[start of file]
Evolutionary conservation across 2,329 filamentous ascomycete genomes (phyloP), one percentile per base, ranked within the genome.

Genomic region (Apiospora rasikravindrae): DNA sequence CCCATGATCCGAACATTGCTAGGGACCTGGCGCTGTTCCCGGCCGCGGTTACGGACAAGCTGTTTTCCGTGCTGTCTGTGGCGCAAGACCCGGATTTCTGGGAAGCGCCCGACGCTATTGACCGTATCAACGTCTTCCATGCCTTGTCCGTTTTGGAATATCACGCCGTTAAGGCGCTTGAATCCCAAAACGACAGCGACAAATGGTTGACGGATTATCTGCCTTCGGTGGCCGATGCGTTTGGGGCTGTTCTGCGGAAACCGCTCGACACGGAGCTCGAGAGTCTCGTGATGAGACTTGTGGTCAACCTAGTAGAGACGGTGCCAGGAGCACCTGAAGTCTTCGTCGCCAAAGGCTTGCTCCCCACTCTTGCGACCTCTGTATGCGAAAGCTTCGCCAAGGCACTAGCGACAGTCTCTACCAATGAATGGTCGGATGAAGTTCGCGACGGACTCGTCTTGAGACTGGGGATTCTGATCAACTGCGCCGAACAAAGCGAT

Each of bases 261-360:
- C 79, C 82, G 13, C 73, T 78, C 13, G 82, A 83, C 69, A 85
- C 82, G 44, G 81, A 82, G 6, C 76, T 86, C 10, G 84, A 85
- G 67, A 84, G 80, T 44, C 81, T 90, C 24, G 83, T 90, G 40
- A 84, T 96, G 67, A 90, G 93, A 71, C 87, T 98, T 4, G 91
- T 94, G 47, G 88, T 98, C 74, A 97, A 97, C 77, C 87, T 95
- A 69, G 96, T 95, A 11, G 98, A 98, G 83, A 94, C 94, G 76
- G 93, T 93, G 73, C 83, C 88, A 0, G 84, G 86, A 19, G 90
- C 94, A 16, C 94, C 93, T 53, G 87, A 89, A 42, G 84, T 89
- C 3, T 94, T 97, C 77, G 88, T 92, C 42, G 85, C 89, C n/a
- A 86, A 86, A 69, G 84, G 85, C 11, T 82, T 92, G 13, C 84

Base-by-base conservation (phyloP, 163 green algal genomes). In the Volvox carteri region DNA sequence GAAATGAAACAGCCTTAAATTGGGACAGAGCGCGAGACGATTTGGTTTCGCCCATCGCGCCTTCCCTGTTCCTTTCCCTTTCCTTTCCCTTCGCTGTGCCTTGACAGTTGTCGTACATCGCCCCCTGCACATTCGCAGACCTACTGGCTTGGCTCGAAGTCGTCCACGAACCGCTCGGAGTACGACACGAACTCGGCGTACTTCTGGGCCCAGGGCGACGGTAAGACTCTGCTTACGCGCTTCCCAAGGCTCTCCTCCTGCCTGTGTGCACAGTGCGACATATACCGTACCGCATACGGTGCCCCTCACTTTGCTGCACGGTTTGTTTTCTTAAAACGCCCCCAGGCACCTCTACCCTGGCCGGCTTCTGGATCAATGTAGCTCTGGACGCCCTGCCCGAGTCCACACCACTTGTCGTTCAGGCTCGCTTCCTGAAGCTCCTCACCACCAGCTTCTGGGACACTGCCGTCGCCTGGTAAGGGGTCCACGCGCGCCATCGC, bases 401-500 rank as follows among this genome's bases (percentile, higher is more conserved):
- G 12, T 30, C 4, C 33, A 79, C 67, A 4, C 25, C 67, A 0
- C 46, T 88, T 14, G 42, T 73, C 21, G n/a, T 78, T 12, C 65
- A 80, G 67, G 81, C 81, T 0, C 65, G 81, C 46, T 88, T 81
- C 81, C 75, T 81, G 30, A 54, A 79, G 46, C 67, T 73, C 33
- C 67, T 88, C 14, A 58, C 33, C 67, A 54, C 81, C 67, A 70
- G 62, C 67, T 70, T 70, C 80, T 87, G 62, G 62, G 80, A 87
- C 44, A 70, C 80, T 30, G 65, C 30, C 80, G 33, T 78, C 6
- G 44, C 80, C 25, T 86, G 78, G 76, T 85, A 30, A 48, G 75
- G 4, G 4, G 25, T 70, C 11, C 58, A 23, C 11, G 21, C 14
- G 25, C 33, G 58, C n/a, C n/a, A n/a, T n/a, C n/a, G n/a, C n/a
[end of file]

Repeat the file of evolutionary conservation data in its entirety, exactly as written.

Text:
Evolutionary conservation across 2,329 filamentous ascomycete genomes (phyloP), one percentile per base, ranked within the genome.

Genomic region (Apiospora rasikravindrae): DNA sequence CCCATGATCCGAACATTGCTAGGGACCTGGCGCTGTTCCCGGCCGCGGTTACGGACAAGCTGTTTTCCGTGCTGTCTGTGGCGCAAGACCCGGATTTCTGGGAAGCGCCCGACGCTATTGACCGTATCAACGTCTTCCATGCCTTGTCCGTTTTGGAATATCACGCCGTTAAGGCGCTTGAATCCCAAAACGACAGCGACAAATGGTTGACGGATTATCTGCCTTCGGTGGCCGATGCGTTTGGGGCTGTTCTGCGGAAACCGCTCGACACGGAGCTCGAGAGTCTCGTGATGAGACTTGTGGTCAACCTAGTAGAGACGGTGCCAGGAGCACCTGAAGTCTTCGTCGCCAAAGGCTTGCTCCCCACTCTTGCGACCTCTGTATGCGAAAGCTTCGCCAAGGCACTAGCGACAGTCTCTACCAATGAATGGTCGGATGAAGTTCGCGACGGACTCGTCTTGAGACTGGGGATTCTGATCAACTGCGCCGAACAAAGCGAT

Each of bases 261-360:
- C 79, C 82, G 13, C 73, T 78, C 13, G 82, A 83, C 69, A 85
- C 82, G 44, G 81, A 82, G 6, C 76, T 86, C 10, G 84, A 85
- G 67, A 84, G 80, T 44, C 81, T 90, C 24, G 83, T 90, G 40
- A 84, T 96, G 67, A 90, G 93, A 71, C 87, T 98, T 4, G 91
- T 94, G 47, G 88, T 98, C 74, A 97, A 97, C 77, C 87, T 95
- A 69, G 96, T 95, A 11, G 98, A 98, G 83, A 94, C 94, G 76
- G 93, T 93, G 73, C 83, C 88, A 0, G 84, G 86, A 19, G 90
- C 94, A 16, C 94, C 93, T 53, G 87, A 89, A 42, G 84, T 89
- C 3, T 94, T 97, C 77, G 88, T 92, C 42, G 85, C 89, C n/a
- A 86, A 86, A 69, G 84, G 85, C 11, T 82, T 92, G 13, C 84

Base-by-base conservation (phyloP, 163 green algal genomes). In the Volvox carteri region DNA sequence GAAATGAAACAGCCTTAAATTGGGACAGAGCGCGAGACGATTTGGTTTCGCCCATCGCGCCTTCCCTGTTCCTTTCCCTTTCCTTTCCCTTCGCTGTGCCTTGACAGTTGTCGTACATCGCCCCCTGCACATTCGCAGACCTACTGGCTTGGCTCGAAGTCGTCCACGAACCGCTCGGAGTACGACACGAACTCGGCGTACTTCTGGGCCCAGGGCGACGGTAAGACTCTGCTTACGCGCTTCCCAAGGCTCTCCTCCTGCCTGTGTGCACAGTGCGACATATACCGTACCGCATACGGTGCCCCTCACTTTGCTGCACGGTTTGTTTTCTTAAAACGCCCCCAGGCACCTCTACCCTGGCCGGCTTCTGGATCAATGTAGCTCTGGACGCCCTGCCCGAGTCCACACCACTTGTCGTTCAGGCTCGCTTCCTGAAGCTCCTCACCACCAGCTTCTGGGACACTGCCGTCGCCTGGTAAGGGGTCCACGCGCGCCATCGC, bases 401-500 rank as follows among this genome's bases (percentile, higher is more conserved):
- G 12, T 30, C 4, C 33, A 79, C 67, A 4, C 25, C 67, A 0
- C 46, T 88, T 14, G 42, T 73, C 21, G n/a, T 78, T 12, C 65
- A 80, G 67, G 81, C 81, T 0, C 65, G 81, C 46, T 88, T 81
- C 81, C 75, T 81, G 30, A 54, A 79, G 46, C 67, T 73, C 33
- C 67, T 88, C 14, A 58, C 33, C 67, A 54, C 81, C 67, A 70
- G 62, C 67, T 70, T 70, C 80, T 87, G 62, G 62, G 80, A 87
- C 44, A 70, C 80, T 30, G 65, C 30, C 80, G 33, T 78, C 6
- G 44, C 80, C 25, T 86, G 78, G 76, T 85, A 30, A 48, G 75
- G 4, G 4, G 25, T 70, C 11, C 58, A 23, C 11, G 21, C 14
- G 25, C 33, G 58, C n/a, C n/a, A n/a, T n/a, C n/a, G n/a, C n/a